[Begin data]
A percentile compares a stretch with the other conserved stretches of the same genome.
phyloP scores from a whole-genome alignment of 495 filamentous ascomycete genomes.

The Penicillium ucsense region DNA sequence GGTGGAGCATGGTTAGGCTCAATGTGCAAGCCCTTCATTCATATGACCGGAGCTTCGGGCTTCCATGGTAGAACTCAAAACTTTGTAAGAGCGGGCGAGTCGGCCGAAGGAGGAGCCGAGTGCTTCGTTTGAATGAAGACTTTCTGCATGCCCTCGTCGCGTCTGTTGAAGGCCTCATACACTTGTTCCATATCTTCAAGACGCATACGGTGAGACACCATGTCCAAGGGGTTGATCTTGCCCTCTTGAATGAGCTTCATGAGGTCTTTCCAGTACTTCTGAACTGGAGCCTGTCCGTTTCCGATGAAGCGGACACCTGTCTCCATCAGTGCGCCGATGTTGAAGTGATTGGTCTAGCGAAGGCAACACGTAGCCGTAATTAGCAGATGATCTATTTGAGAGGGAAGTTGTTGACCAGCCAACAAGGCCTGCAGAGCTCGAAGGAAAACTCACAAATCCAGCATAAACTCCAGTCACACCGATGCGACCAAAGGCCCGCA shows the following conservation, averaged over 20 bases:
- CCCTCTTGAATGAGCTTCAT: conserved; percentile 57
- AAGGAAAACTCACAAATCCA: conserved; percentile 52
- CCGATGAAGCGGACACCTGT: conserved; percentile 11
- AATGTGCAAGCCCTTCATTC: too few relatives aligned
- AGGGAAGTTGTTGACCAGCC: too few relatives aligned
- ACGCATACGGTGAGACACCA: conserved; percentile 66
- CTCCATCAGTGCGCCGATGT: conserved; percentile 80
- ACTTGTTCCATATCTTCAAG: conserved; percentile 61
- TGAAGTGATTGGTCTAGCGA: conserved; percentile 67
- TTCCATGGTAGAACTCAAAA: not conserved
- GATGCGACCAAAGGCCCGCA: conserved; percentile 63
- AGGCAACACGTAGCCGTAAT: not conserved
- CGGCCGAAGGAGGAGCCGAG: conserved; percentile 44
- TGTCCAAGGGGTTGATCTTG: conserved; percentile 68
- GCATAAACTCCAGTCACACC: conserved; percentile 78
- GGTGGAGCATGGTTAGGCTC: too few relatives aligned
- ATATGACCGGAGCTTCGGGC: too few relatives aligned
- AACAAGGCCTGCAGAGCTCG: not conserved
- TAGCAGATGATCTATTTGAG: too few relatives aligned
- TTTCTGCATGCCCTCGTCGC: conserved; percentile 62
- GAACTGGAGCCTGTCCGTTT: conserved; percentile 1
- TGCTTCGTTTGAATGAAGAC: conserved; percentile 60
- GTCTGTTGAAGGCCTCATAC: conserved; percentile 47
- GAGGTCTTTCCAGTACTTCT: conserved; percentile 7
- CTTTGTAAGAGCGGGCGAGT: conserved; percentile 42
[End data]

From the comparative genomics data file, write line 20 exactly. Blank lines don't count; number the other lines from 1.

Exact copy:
- ATATGACCGGAGCTTCGGGC: too few relatives aligned